The West lived up to its rough reputation Friday; two protesters appeared in the back of the crowd with shirts featuring political slogans while Cheney was talking. One protester wore a shirt that said "Pro-Jesus" and "Bring home the troops now."
"Stop the War!" he yelled, and was drowned out by cries of "Four more years!"
Art Briga, an audience member from Springfield, lunged at the man and put him in a headlock. "Treat them kindly now," Cheney told the audience as security took the two protesters away.
"I thought it was discourteous of him to do that," Briga said of the protester. "That was the vice president of the United States."
From the transcript of Cheney's speech, at the point when the assault happened (chant of "four more years" breaks out):
Now, we love this part of the country. The Willamette Valley, obviously,
is a fantastic piece of real estate -- some flying -- I've been on the road
too long. (Laughter.) Some fine fly fishing. And I know a thing or two about
fishing. I spend a little time on the stream myself. But also by the looks of
things, this is Bush-Cheney country. (Applause.)
We've been traveling the country extensively ever since the convention.
And that was a great convention in New York City, wasn't it? (Applause.) You
can't do much better than getting somebody like Zell Miller to come and brag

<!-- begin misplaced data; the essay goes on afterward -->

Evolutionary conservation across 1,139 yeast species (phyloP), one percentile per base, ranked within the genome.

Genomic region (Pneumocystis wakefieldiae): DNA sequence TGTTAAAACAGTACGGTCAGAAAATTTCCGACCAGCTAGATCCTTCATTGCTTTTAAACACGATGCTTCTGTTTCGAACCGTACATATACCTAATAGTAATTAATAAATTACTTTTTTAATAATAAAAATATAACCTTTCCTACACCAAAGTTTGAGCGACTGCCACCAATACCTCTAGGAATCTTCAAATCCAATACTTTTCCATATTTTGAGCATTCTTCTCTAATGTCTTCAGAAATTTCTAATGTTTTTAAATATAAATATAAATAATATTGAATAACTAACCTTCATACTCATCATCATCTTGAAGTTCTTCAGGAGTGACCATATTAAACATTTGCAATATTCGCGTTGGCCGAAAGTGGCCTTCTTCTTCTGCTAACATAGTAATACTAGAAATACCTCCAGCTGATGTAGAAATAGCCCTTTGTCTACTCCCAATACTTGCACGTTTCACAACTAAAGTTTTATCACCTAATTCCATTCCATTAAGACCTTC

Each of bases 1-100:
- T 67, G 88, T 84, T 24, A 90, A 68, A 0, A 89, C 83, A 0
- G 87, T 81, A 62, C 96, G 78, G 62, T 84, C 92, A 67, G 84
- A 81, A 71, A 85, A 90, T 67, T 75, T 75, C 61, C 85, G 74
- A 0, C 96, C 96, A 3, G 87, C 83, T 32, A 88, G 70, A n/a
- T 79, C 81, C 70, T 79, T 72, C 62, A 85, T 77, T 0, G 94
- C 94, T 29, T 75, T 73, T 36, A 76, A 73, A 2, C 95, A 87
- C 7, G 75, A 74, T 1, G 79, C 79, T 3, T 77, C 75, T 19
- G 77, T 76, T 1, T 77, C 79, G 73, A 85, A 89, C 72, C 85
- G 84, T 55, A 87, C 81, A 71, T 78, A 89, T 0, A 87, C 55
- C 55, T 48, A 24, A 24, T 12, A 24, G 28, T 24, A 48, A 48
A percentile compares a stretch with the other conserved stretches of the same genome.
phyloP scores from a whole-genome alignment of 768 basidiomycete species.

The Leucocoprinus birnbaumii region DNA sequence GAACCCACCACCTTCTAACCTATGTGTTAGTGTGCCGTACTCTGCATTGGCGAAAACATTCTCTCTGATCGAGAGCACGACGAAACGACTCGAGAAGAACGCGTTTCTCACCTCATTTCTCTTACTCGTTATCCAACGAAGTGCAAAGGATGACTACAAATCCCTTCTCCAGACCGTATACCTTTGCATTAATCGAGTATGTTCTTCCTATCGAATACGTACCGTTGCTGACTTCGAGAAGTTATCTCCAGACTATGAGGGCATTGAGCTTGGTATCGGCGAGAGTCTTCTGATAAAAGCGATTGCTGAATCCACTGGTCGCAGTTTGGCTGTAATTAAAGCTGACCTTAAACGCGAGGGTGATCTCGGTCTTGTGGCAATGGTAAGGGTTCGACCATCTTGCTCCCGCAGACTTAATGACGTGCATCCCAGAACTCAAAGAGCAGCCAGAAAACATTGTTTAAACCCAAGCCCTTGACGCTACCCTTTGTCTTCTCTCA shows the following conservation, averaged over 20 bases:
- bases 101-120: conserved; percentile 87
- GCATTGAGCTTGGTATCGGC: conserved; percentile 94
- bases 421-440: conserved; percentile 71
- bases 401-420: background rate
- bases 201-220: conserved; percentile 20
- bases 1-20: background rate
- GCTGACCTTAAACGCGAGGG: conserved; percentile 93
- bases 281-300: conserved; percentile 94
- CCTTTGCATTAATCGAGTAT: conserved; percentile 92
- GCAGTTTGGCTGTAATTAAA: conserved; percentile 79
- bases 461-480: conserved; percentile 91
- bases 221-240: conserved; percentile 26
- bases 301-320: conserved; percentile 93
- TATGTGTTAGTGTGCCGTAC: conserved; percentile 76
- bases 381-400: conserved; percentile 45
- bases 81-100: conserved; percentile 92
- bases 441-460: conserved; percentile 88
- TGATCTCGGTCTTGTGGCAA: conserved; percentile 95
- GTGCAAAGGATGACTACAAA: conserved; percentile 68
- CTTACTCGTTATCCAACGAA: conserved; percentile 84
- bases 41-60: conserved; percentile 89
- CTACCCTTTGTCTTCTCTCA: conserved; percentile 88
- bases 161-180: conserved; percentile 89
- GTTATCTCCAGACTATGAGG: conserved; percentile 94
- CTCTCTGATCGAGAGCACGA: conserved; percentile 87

for George Bush. (Applause.) The President, of course, made a tremendous
speech, laid out a forward-looking plan to make America more hopeful and our
world more secure. And although he's not here today, also I want to report
that your senator Gordon Smith is doing a superb job for all of us in
Washington. (Applause.) And the President and I are tremendously -- the
President and I are tremendously grateful --
AUDIENCE: Four more years! Four more years! Four more years!
THE VICE PRESIDENT: Treat him with kindness now. Treat him with
kindness. Maybe he'll see the light. (Laughter.)
But we are -- we're delighted to have the support of so many great folks
all across the country. The President and I, of course, came within just a few
thousand votes of victory in Oregon in 2000. We're going to work even harder
this year to earn your support and victory on November 2nd in Oregon.
September 18, 2004
Cheney: Stay the course
By David Steves
Vice President Dick Cheney spent most of his brief stop in Eugene on Friday ridiculing Democrat John Kerry as a flip-flopper and urging voters to keep America safe by sticking with the current administration.
In his 28-minute speech before 3,000 people at the Eugene Airport, Cheney made several references to the accomplishments of his running mate, President Bush - cutting taxes, pushing legislation to speed up logging in fire-prone Western forests and adding jobs to an economy that has been struggling to emerge from the 2001 downturn. But among the biggest selling points he made for a vote for Bush was keeping the United States safe from terrorists.
"Today we face an enemy every bit as intent on destroying us as were the Axis powers in World War II. ... This is, to put it simply, an enemy that we must destroy," Cheney said. "And with President George W. Bush as our commander-in-chief, that is exactly what we will do."
The campaign's stated goal for Cheney's appearance - revving up a partisan crowd of supporters and volunteers for the final 45 days of the campaign - seemed to be fulfilled, based on the raucous and frequent applause at the Monaco Coach hangar.